1. Blog comment spam. We hate this shit. No really. If you’ve got a blog, you’ve seen it: “Wow! what an idea ! What a concept ! Beautiful . Amazing.” (Actual comment submitted to us.) They submit this en masse, to pretty much every blog anywhere, hoping enough suckers approve it to give them some link joy. Of course, we do approve them sometimes, only we change the referral name to “Asshat Spammer” just in case whoever hired them takes a look into their referral logs…. Effective? Maybe. This is one of the things SearchDex got in trouble for.
  2. Reciprocal link request spam. We hate these too. You know the ones. An email out of nowhere, with boilerplate stuff like “My name is [random name here], Web Marketing Consultant. I’ve greatly enjoyed looking through your site searchmarketingmagic.com and I was wondering if you’d be interested in exchanging links with my website, which has a related subject. I can offer you a HOME PAGE link back from my PR 4 related website… ”  These requests are generated by software, which is purchased by losers who then flood the world with crap hoping to get a link or two from unsuspecting webbies. Does it work? If you send a million spam emails like this, you might get 50 or so links. So if you don’t mind being an asshole, you might get some return on investment. If you want to hate them even more, here’s a kind of fun exposé….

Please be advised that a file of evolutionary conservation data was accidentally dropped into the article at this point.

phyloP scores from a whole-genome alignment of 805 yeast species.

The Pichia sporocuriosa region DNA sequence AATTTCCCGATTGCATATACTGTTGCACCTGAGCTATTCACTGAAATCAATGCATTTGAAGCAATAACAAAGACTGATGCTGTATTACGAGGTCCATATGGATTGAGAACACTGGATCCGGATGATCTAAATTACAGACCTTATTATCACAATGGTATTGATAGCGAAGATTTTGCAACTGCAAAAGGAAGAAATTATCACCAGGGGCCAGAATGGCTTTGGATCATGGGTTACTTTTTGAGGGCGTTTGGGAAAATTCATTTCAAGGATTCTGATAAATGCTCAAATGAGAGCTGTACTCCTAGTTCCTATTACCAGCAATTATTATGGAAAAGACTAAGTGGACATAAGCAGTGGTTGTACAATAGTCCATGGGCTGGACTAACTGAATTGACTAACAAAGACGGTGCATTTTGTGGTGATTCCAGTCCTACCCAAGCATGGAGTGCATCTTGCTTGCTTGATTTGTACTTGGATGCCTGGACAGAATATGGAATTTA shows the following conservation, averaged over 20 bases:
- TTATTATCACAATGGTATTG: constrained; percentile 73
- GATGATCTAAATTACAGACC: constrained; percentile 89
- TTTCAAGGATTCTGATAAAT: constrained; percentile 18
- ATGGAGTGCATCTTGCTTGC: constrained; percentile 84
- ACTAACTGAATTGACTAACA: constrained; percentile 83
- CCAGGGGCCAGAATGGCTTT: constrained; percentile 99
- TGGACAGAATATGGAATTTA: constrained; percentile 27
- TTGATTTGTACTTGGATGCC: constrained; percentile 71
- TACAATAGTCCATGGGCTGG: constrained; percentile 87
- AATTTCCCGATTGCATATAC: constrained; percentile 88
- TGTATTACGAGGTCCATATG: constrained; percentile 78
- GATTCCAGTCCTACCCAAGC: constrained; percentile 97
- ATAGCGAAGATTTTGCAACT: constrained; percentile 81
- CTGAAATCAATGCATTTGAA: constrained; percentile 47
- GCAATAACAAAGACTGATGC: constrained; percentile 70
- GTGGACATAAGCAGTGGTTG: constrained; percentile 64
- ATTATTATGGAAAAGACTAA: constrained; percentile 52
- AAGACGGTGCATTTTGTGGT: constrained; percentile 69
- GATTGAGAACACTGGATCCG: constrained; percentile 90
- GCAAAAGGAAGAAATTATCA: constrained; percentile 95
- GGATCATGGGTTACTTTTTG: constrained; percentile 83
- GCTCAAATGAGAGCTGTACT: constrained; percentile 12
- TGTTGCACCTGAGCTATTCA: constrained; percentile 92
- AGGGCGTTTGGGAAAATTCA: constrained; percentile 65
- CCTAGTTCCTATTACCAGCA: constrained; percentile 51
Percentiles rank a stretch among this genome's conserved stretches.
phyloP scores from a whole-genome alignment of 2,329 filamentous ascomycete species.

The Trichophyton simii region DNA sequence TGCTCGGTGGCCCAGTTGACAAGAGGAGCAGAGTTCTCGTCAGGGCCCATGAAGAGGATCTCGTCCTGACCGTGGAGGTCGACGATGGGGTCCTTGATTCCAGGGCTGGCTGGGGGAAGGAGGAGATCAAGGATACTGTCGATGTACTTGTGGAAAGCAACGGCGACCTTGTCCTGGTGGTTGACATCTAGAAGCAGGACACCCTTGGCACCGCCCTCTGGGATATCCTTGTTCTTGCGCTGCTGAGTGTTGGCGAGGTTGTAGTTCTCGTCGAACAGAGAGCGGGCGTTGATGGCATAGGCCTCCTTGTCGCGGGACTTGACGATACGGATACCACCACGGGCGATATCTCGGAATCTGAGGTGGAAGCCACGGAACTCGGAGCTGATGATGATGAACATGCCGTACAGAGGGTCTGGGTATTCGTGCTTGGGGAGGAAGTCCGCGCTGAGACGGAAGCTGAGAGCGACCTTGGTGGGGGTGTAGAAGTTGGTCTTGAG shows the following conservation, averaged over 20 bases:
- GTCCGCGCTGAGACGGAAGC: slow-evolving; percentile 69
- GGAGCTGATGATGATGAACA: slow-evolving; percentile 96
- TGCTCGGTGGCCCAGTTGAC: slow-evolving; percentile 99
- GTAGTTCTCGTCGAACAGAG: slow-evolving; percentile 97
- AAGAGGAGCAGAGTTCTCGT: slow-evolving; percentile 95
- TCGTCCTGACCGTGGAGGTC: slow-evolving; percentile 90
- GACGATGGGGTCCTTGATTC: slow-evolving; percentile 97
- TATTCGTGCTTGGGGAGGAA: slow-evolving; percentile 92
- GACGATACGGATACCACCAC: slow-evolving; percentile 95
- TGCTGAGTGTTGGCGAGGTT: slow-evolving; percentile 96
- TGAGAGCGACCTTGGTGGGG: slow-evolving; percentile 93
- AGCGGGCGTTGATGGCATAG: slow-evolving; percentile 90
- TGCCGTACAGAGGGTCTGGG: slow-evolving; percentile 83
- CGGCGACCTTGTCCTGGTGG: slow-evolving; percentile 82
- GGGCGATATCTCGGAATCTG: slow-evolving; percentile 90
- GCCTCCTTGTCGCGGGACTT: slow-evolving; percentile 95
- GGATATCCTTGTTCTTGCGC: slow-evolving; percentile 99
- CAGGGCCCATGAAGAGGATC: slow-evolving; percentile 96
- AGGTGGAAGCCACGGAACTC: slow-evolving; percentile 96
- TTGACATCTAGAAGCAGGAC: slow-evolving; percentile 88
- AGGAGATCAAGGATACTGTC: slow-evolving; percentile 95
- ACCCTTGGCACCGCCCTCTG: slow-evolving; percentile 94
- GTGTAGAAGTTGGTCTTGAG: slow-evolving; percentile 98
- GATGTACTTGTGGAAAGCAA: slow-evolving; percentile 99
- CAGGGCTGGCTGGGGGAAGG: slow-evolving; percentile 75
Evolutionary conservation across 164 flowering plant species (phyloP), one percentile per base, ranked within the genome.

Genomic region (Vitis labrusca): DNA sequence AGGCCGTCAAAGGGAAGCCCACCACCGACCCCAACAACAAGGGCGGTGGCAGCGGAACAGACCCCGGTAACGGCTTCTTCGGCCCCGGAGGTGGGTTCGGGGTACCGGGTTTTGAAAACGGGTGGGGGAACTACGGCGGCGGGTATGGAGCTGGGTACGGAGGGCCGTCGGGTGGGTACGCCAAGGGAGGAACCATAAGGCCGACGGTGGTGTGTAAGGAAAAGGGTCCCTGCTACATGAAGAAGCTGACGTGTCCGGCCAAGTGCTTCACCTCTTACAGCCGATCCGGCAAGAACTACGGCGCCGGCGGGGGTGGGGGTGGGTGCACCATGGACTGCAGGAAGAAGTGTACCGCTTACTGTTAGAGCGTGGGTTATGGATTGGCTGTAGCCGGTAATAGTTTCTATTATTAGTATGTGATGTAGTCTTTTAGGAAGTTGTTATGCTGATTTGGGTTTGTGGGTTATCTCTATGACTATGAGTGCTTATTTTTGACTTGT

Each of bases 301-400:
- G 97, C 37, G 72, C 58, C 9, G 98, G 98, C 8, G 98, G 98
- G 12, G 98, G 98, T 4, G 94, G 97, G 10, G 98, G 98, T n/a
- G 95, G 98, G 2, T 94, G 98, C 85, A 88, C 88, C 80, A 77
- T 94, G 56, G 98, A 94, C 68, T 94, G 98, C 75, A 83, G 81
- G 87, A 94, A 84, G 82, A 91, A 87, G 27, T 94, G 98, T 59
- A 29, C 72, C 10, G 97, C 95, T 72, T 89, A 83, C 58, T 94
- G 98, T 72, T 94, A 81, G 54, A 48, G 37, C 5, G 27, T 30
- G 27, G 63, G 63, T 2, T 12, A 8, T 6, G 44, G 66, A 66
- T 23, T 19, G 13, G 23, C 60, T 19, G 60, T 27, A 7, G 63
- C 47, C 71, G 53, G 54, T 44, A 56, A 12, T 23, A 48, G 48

3. Fake blog posting spam. This is where your genius black-hatter might create a host of one-post blogs that are nothing more than a vehicle for a backlink or two.  They are usually sort of on topic with whatever page they’re linking to, but of little to no content value. The content in them is also copied (sometimes with minor changes) from one fake blog to the next. Does it work? Meh. Used to, maybe. Nowadays, while Google likes links from blogs, they seem to lose value if the blog doesn’t update at least semi-regularly. And duplicate content gets picked up pretty easily now.